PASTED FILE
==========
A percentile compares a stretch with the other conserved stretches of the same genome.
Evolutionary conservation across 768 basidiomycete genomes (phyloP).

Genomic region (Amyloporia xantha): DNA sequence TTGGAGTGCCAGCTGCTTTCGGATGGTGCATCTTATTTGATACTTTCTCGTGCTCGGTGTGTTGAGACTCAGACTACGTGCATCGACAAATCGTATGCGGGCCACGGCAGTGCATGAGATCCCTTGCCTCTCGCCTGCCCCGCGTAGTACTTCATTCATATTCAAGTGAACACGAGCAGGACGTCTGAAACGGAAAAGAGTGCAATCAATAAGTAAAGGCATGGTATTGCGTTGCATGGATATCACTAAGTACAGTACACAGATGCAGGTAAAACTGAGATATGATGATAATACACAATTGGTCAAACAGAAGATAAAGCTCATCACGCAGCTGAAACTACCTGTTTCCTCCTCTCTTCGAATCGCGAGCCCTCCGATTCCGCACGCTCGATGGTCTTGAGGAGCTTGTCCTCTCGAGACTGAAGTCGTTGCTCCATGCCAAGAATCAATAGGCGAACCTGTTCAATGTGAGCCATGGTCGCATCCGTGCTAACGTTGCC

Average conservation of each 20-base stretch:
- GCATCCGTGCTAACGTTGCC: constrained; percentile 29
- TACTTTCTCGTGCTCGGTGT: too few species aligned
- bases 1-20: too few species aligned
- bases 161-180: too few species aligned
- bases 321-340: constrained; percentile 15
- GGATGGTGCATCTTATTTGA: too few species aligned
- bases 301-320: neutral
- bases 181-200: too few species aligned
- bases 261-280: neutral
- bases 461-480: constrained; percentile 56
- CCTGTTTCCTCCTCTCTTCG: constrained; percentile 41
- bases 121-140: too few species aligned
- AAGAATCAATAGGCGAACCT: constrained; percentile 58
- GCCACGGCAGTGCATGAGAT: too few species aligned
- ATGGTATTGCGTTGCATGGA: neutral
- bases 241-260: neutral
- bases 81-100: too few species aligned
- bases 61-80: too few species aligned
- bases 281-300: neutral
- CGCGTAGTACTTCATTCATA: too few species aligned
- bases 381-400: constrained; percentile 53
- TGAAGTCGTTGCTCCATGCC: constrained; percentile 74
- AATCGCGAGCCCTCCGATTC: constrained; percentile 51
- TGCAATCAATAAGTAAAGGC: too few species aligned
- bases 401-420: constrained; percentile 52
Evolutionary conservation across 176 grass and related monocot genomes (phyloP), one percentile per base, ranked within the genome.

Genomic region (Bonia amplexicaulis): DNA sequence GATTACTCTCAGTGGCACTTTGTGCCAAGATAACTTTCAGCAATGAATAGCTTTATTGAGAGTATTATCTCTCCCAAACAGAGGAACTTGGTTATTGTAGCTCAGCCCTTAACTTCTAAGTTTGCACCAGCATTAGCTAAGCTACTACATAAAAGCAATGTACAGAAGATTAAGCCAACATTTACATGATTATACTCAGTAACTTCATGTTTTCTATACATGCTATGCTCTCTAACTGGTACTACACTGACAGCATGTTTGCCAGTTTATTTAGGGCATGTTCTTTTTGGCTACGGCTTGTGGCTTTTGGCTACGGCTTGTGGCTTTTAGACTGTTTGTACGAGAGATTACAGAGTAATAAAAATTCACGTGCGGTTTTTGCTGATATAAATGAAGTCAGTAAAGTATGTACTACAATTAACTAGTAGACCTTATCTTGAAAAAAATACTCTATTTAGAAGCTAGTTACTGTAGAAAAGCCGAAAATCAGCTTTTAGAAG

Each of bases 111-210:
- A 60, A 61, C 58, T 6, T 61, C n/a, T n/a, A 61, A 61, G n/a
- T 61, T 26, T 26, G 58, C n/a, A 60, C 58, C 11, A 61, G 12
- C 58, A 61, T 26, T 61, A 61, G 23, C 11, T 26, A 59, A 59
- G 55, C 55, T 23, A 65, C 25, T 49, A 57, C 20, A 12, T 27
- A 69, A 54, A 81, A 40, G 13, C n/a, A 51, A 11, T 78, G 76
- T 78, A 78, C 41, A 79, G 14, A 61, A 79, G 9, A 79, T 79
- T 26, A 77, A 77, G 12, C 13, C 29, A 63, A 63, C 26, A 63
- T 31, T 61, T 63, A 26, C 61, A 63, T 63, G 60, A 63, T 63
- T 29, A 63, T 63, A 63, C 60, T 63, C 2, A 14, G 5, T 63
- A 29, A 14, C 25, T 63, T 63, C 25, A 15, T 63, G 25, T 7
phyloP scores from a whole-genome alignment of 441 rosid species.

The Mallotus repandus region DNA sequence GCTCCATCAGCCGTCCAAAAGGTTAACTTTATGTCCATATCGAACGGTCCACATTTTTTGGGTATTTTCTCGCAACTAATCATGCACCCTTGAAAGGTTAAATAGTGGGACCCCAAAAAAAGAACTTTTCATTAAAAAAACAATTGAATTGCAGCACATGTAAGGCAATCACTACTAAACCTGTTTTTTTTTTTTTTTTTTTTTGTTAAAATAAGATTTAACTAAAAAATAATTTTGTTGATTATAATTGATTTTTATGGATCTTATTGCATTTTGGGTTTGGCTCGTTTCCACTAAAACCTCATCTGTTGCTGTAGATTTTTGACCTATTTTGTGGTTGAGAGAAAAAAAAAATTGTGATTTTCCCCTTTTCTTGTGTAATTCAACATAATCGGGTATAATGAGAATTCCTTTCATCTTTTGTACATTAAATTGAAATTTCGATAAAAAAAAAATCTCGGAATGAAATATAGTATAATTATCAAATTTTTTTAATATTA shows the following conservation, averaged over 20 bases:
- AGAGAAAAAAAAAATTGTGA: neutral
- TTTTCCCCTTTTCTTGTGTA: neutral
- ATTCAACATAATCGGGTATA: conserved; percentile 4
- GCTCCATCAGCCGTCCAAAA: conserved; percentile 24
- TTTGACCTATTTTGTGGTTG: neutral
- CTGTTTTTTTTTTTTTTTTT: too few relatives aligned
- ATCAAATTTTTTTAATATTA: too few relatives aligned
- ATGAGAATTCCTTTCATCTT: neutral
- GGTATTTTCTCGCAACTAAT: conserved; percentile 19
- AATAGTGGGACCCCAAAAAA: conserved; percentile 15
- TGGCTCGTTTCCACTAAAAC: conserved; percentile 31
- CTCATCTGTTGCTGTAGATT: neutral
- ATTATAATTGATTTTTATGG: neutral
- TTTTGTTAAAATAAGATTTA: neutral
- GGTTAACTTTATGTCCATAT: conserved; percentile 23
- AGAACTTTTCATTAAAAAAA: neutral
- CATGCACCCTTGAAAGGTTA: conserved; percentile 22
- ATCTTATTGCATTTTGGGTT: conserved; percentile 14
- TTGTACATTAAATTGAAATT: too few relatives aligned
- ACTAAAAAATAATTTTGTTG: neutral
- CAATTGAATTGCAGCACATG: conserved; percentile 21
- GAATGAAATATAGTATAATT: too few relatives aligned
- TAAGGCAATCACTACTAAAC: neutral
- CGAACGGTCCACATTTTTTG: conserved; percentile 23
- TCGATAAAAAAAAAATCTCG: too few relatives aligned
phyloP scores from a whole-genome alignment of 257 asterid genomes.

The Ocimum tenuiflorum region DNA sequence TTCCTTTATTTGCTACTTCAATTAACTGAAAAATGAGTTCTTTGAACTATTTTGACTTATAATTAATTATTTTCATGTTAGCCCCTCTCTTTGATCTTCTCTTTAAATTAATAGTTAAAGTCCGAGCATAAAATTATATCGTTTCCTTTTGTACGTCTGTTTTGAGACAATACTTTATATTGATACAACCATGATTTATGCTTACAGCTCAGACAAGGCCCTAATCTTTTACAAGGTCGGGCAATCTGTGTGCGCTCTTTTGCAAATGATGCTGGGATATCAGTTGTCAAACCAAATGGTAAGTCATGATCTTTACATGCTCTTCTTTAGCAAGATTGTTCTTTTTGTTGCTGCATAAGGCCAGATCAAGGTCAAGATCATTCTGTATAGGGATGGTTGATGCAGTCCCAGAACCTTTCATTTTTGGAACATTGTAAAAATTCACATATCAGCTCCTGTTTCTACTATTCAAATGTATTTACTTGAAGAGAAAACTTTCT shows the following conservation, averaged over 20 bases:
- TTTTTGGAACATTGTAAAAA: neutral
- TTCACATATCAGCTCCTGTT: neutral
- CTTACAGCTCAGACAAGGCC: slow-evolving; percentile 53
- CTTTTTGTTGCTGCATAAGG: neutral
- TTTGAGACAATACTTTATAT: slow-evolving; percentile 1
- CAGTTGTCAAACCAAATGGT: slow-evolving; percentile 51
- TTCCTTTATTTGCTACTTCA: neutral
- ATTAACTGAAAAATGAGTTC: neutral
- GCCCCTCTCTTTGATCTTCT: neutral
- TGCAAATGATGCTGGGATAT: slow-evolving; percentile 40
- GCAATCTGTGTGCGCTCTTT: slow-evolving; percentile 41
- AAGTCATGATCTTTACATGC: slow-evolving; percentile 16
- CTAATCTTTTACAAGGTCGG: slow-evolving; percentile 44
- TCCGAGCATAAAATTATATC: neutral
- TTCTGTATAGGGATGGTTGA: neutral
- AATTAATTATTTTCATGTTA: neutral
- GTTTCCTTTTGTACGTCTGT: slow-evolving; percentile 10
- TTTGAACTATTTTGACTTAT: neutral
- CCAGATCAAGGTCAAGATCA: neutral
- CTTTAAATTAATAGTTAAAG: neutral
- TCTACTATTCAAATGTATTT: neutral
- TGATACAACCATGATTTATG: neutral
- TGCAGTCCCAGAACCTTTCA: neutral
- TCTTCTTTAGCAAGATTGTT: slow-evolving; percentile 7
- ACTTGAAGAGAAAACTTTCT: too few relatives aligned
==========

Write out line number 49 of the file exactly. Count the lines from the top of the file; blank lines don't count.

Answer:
- TTTGACCTATTTTGTGGTTG: neutral